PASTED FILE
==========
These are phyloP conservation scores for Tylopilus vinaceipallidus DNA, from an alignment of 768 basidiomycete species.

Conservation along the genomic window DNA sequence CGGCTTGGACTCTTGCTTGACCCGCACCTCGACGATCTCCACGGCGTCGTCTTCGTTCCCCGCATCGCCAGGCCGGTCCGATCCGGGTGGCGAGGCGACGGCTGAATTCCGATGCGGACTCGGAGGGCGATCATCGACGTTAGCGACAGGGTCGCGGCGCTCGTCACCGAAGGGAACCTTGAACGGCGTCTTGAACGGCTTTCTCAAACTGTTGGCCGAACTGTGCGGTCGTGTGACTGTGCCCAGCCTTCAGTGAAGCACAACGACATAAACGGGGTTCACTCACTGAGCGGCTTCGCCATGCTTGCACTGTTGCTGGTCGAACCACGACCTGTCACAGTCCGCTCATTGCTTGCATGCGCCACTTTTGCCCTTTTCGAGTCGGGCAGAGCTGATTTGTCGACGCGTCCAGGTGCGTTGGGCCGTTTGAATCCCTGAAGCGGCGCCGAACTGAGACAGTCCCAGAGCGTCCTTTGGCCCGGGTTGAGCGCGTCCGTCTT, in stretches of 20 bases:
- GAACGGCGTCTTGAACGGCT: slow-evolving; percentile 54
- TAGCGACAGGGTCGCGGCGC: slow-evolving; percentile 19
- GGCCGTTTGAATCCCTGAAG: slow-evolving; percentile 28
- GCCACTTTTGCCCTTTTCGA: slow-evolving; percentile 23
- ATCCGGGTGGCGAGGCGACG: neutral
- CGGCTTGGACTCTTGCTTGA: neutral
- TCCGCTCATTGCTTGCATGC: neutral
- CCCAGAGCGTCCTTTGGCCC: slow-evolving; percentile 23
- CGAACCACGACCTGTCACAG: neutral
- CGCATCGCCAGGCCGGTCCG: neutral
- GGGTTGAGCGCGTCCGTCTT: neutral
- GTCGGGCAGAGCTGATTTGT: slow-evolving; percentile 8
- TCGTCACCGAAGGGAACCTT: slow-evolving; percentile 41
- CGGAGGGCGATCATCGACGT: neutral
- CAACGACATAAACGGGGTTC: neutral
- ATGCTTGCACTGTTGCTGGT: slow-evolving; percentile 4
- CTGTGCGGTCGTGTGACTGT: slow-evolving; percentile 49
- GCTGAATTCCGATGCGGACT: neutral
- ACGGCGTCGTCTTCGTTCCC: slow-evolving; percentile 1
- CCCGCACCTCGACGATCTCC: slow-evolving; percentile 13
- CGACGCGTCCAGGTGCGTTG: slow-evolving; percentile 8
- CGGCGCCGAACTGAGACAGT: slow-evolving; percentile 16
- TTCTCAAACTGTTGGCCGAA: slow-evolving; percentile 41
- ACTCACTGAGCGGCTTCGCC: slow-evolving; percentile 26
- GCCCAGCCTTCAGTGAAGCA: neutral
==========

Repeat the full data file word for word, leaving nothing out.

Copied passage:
These are phyloP conservation scores for Tylopilus vinaceipallidus DNA, from an alignment of 768 basidiomycete species.

Conservation along the genomic window DNA sequence CGGCTTGGACTCTTGCTTGACCCGCACCTCGACGATCTCCACGGCGTCGTCTTCGTTCCCCGCATCGCCAGGCCGGTCCGATCCGGGTGGCGAGGCGACGGCTGAATTCCGATGCGGACTCGGAGGGCGATCATCGACGTTAGCGACAGGGTCGCGGCGCTCGTCACCGAAGGGAACCTTGAACGGCGTCTTGAACGGCTTTCTCAAACTGTTGGCCGAACTGTGCGGTCGTGTGACTGTGCCCAGCCTTCAGTGAAGCACAACGACATAAACGGGGTTCACTCACTGAGCGGCTTCGCCATGCTTGCACTGTTGCTGGTCGAACCACGACCTGTCACAGTCCGCTCATTGCTTGCATGCGCCACTTTTGCCCTTTTCGAGTCGGGCAGAGCTGATTTGTCGACGCGTCCAGGTGCGTTGGGCCGTTTGAATCCCTGAAGCGGCGCCGAACTGAGACAGTCCCAGAGCGTCCTTTGGCCCGGGTTGAGCGCGTCCGTCTT, in stretches of 20 bases:
- GAACGGCGTCTTGAACGGCT: slow-evolving; percentile 54
- TAGCGACAGGGTCGCGGCGC: slow-evolving; percentile 19
- GGCCGTTTGAATCCCTGAAG: slow-evolving; percentile 28
- GCCACTTTTGCCCTTTTCGA: slow-evolving; percentile 23
- ATCCGGGTGGCGAGGCGACG: neutral
- CGGCTTGGACTCTTGCTTGA: neutral
- TCCGCTCATTGCTTGCATGC: neutral
- CCCAGAGCGTCCTTTGGCCC: slow-evolving; percentile 23
- CGAACCACGACCTGTCACAG: neutral
- CGCATCGCCAGGCCGGTCCG: neutral
- GGGTTGAGCGCGTCCGTCTT: neutral
- GTCGGGCAGAGCTGATTTGT: slow-evolving; percentile 8
- TCGTCACCGAAGGGAACCTT: slow-evolving; percentile 41
- CGGAGGGCGATCATCGACGT: neutral
- CAACGACATAAACGGGGTTC: neutral
- ATGCTTGCACTGTTGCTGGT: slow-evolving; percentile 4
- CTGTGCGGTCGTGTGACTGT: slow-evolving; percentile 49
- GCTGAATTCCGATGCGGACT: neutral
- ACGGCGTCGTCTTCGTTCCC: slow-evolving; percentile 1
- CCCGCACCTCGACGATCTCC: slow-evolving; percentile 13
- CGACGCGTCCAGGTGCGTTG: slow-evolving; percentile 8
- CGGCGCCGAACTGAGACAGT: slow-evolving; percentile 16
- TTCTCAAACTGTTGGCCGAA: slow-evolving; percentile 41
- ACTCACTGAGCGGCTTCGCC: slow-evolving; percentile 26
- GCCCAGCCTTCAGTGAAGCA: neutral